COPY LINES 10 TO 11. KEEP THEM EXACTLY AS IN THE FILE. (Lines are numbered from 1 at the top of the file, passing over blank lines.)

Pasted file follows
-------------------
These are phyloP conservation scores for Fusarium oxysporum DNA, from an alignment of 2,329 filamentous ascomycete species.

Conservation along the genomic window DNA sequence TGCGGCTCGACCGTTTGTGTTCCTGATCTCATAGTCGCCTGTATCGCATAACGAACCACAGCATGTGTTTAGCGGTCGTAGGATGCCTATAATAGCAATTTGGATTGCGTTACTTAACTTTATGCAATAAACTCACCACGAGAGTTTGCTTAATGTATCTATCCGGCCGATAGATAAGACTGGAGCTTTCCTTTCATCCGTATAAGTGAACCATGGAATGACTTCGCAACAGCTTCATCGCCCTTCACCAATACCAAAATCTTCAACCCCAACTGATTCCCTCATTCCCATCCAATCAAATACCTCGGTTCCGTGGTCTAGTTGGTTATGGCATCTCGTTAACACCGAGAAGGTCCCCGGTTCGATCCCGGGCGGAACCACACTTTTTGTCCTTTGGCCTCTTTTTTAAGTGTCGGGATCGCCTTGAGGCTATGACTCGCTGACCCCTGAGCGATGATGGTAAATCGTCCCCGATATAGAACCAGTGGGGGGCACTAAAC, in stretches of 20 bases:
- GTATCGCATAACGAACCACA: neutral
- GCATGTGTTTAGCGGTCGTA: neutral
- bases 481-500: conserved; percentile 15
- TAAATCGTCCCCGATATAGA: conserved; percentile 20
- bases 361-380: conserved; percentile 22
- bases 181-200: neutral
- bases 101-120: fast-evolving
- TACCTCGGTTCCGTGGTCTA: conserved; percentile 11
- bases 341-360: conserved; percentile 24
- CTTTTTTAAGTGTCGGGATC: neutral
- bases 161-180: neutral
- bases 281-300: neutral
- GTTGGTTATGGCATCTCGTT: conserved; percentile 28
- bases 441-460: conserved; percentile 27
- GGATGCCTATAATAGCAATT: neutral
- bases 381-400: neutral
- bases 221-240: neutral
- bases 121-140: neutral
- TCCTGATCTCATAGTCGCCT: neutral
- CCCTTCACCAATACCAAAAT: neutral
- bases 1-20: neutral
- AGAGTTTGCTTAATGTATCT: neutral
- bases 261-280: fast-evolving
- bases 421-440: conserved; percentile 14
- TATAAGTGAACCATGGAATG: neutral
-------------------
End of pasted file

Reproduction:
- TACCTCGGTTCCGTGGTCTA: conserved; percentile 11
- bases 341-360: conserved; percentile 24